Yet Vachiery says that he is acutely aware of the techniques that sophisticated hedge-fund managers use to dissect his answers. Even as he deflects the questions in face-to-face meetings and teleconferences, he knows that his clients might gather small clues from his body language or his demeanour, patching those clues together with crumbs they’ve garnered from other experts. “With these bits and pieces they build their story,” he says. “They even gauge your nonreaction.”
This is not something that doctors or researchers should be involved in.
With the risks so high, Mayhew says that he is surprised that hospitals and universities haven’t banned participation in expert networks. “If you are afraid that sensitive information might get out, you probably should be proactive.”
One of the few medical institutions to monitor financial consulting closely is the Cleveland Clinic in Ohio, which since 2005 has required that all such relationships be reviewed by a lawyer and is now considering an outright ban. Caplan says that professional associations should take a lead role in discouraging members from financial consulting. But Heather Pierce, a director of science policy at the Association of American Medical Colleges in Washington DC, says that she does not know of any professional societies that do.
Marcia Boumil, who oversees conflicts of interest at Tufts University Medical School in Boston, says that the school has no plans to create separate financial consulting disclosure requirements, nor does it plan to limit researchers’ ability to consult. “We’re talking about highly respected professionals and we’re not really in the business of policing what they do.” Nevertheless, Boumil notes that her office might well have noted something odd about Gilman, had he worked at Tufts. Gilman earned $1,000 an hour for his consultations, and made more than $100,000 a year from them — two details that he would have been required to report at Tufts — and that would have raised a red flag.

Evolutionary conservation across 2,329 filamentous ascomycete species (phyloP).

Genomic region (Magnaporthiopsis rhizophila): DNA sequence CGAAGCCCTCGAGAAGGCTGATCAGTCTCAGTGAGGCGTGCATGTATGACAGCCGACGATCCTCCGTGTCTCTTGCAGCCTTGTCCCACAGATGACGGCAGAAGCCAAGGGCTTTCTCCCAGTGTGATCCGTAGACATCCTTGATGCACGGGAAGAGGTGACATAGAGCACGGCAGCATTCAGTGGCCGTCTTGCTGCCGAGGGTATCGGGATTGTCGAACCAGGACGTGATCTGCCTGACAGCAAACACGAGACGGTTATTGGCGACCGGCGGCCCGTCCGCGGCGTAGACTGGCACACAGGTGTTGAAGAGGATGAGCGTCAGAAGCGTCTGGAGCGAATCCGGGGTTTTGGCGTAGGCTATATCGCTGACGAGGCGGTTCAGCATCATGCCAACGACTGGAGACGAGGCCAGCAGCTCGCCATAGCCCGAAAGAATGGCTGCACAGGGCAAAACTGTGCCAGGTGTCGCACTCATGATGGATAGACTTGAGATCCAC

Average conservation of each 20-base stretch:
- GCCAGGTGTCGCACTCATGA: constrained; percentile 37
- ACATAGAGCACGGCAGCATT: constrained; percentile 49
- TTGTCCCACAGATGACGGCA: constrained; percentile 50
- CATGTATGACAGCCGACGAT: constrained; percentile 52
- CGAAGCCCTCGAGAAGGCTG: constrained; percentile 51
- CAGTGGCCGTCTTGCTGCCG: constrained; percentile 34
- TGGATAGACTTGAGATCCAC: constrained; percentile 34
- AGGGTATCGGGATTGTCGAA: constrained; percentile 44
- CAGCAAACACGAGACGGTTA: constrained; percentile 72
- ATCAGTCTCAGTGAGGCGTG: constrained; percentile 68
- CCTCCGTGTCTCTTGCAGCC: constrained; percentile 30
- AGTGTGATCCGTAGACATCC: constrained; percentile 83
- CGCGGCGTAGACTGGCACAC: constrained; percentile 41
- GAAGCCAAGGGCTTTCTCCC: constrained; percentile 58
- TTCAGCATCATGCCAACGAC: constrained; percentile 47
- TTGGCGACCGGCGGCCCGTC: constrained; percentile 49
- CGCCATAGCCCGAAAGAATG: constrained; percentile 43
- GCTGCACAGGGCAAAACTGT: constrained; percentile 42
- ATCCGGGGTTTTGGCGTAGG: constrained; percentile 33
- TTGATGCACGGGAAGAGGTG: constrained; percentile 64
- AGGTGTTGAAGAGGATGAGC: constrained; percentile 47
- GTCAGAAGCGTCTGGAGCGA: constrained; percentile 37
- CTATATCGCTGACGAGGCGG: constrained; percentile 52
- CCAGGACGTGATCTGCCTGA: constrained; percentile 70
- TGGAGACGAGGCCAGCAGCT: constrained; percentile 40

But David Wazer, a radiation oncologist at Tufts, defends the $1,000 per hour consultations Gerson Lehrman arranges for him. “I’m worth it,” he says, adding that, although he often does not know who his clients work for, he has never been asked to give up confidential information. The most he has ever made in one year is $4,000, “not the sort of compensation that would drive me to do anything peculiar”, he says.
The only reason anybody wants to talk to you from a financial company is for insider information.
Instead, Wazer says that his motivation is to advance the development of radiation therapies by influencing investment. “The technologies that move forward are very much a function of where capital flows,” he says. “And let’s face it, these guys in financial firms determine the flow of capital.” Others offer a different explanation: “The pay is good,” says Donald Tsai, an oncologist at the University of Pennsylvania’s Abramson Cancer Center in Philadelphia, who charges around $300 per hour and says that his clients typically ask him for “kindergarten-grade medical information”. “It’s fun and easy to do in my free time.”
But in the wake of the SEC investigations, some researchers have decided that the stigma attached to expert networks outweighs the pay. Mark Ratain, an oncologist at the University of Chicago in Illinois, severed ties with Gerson Lehrman when the SEC announced its investigation of expert networks. “I didn’t want my name associated with this,” he says.
And some of those who continue to participate say that they have become wary. Vachiery refuses repeat invitations from those who have prompted him for confidential information. Although he has enjoyed his conversations with some clients, the pressure has made him sour about the whole process. “I’m weighing each word I’m giving to these people and my level of trust is getting lower,” he says. “Each time I receive a request now I’m thinking, ‘Why am I doing this?’”
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Ledford, H. Insider trading sparks concerns. Nature 493, 280–281 (2013). https://doi.org/10.1038/493280a